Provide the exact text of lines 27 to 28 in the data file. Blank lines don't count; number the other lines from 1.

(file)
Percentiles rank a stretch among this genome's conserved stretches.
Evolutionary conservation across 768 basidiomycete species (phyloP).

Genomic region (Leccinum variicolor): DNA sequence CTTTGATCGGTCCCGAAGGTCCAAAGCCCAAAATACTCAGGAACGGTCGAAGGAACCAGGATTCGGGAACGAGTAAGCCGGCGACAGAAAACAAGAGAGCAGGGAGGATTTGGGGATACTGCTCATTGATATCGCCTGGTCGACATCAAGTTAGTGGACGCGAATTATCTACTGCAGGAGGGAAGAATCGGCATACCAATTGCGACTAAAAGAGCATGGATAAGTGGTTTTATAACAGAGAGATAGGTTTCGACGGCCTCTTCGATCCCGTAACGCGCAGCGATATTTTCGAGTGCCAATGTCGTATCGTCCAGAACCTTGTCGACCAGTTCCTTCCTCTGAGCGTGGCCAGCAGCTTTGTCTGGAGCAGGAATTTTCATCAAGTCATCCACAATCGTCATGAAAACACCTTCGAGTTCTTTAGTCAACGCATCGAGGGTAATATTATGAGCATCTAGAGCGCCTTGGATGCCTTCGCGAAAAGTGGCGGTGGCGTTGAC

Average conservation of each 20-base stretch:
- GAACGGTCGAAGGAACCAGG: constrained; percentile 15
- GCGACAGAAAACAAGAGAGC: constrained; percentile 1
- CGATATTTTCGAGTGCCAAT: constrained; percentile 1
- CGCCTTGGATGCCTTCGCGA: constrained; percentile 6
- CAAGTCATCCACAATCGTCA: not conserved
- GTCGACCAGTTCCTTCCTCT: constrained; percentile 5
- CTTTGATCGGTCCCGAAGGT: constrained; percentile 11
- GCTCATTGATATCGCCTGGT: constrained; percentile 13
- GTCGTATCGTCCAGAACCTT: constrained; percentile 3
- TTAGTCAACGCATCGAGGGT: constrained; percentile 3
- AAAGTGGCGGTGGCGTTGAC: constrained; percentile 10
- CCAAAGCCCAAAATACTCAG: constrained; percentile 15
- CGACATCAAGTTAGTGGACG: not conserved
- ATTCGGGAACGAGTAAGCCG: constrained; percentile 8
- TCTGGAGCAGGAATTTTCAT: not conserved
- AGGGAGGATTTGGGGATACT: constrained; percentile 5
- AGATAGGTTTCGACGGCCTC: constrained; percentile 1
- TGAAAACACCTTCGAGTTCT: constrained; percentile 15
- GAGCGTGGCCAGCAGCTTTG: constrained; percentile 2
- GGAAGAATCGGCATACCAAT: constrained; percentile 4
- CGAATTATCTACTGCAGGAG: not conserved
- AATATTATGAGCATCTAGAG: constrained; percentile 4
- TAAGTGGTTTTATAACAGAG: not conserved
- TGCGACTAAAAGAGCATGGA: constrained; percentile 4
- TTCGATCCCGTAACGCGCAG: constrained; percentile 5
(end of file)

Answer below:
- TAAGTGGTTTTATAACAGAG: not conserved
- TGCGACTAAAAGAGCATGGA: constrained; percentile 4